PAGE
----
When Chef Alex Palumbo invited me to head to the Fulton Fish Market at Hunts Point with him, I jumped at the opportunity. I had been eating fish at his restaurant, Osteria il Paiolo, and it was so fresh that I asked where he got it. When he said he went himself to the Fulton Fish Market, I said I'd always wanted to go myself. It's the largest fish market in America and it provides the vast majority of New York City's fish to all our thousands of restaurants. But since it relocated from South Street Seaport to the Bronx in 2005, and it operates for buyers only from 1:00 a.m. to 7:00 a.m., I just never got to go.
I met Alex at 12:30 a.m. at his Brooklyn restaurant Osteria il Paiolo, and together we made the trek way up to Hunts Point. As we got closer, we entered a part of the Bronx that is full of large-scale produce centers, meat facilities formerly located in the Meat-Packing District of Manhattan, and huge dairy suppliers. Clearly this was the place that NYC restaurant suppliers call home.
Entering the Fulton Fish Market a little after 1:00a.m., the first thing I noticed was its size. It's housed in a cavernous 400,000-square-foot bunker of a building. Alex told me that the first time he came to Hunts Point, he stayed five hours, walking the entire length of the place and visiting every fish vendor to discover what they had to offer.
"It was so exciting the first time I came," said Palumbo. "I had never seen any fish market so huge, with so much choice. So I went around to every seller until six in the morning!"
Hunts Point mainly serves the distributors who buy fish in bulk and then resell it to restaurants spanning the five boroughs. So Palumbo was one of only a handful of chefs at the market. When I asked Alex why he bothered to come to the market himself, in the middle of the night after a long day at the restaurant, rather than just getting his fish from a distributor, he had several reasons.
"When I first opened Osteria il Paiolo, I wanted to make sure I had the freshest fish I could find. So I had to come here myself. It gives me the chance to pick exactly what fish I want, to see it and smell it, and know it's the best. With a distributor, I'll only get what they bring me, and I won't know if it was the best that day at the market. I also just like the experience of coming here, and not having anyone in between me and the fish I will sell to my customers. It also saves me a lot of money!"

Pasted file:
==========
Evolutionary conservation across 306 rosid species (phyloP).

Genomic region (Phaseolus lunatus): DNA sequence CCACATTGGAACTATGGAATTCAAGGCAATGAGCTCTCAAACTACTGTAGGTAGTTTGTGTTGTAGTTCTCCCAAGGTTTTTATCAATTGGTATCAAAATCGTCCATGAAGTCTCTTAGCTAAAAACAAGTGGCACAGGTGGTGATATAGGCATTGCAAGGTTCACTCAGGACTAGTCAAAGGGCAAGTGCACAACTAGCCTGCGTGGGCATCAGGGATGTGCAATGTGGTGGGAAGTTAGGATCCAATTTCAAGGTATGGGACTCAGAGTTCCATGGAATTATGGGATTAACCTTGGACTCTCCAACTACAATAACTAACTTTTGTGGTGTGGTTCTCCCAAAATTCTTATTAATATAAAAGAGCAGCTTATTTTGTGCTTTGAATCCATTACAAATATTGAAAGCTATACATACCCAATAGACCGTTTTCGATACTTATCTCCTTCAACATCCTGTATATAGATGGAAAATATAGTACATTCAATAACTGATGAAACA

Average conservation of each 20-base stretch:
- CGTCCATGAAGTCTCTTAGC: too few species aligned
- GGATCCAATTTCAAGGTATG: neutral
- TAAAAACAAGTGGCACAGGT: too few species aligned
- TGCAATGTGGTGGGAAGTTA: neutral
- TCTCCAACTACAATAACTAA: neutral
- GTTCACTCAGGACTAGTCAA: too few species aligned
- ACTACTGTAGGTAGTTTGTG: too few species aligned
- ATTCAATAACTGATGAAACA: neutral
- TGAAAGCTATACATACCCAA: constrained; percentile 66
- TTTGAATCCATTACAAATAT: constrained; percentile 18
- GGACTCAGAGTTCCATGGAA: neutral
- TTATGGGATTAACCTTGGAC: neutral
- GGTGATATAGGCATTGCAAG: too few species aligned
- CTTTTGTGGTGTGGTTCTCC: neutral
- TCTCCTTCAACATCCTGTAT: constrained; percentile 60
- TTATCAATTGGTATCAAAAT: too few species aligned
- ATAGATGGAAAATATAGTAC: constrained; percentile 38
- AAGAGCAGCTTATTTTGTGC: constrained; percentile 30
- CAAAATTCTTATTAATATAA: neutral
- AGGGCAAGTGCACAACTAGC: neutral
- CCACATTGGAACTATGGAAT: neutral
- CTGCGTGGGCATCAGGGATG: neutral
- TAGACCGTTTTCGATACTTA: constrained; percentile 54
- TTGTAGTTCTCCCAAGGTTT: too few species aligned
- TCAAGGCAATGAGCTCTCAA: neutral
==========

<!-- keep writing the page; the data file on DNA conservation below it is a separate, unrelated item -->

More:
Alex isn't kidding on that last point; by buying his fish directly at the market rather than through a distributor, he not only gets to choose the fish himself, he saves about $35,000 a year doing it.
I followed Alex from stall to stall, watching as he carefully went over the selection and hand-picked what he wanted. All the while I couldn't help but notice the cast of characters that work at Hunts Point. They appeared as if they'd been in the fish business their entire lives, even going back generations. They had faces full of character, fish hooks slung over their shoulders and stuck in their back pockets, and some had cigarettes or cigars dangling from their mouths as they worked.
After visiting all the stalls and choosing his fish, Alex said, "Right, it's time for an espresso!" I laughed. "Sure, where should we go?" Then he smiled and said, "Follow me."
Hidden behind a set of double doors was a "Café" that appeared more like a street vendor truck without the wheels, and they actually had espresso. Not the best espresso, but at 4:00 in the morning, in the middle of a cold fish market, it didn't go down like the worst espresso either. And the place did have an 'A' rating.
Eating at Osteria il Paiolo in Williamsburg, one can clearly taste that Chef Palumbo cares about the fish he serves. An Italian from Verbania, Piemonte, Palumbo holds fast to the tradition of choosing your own produce and directly connecting with the people who supply it. Now that I've witnessed firsthand the time, effort, and care he puts into buying his fish at Hunts Point, it's no surprise that it's some of the freshest I've had in New York City.
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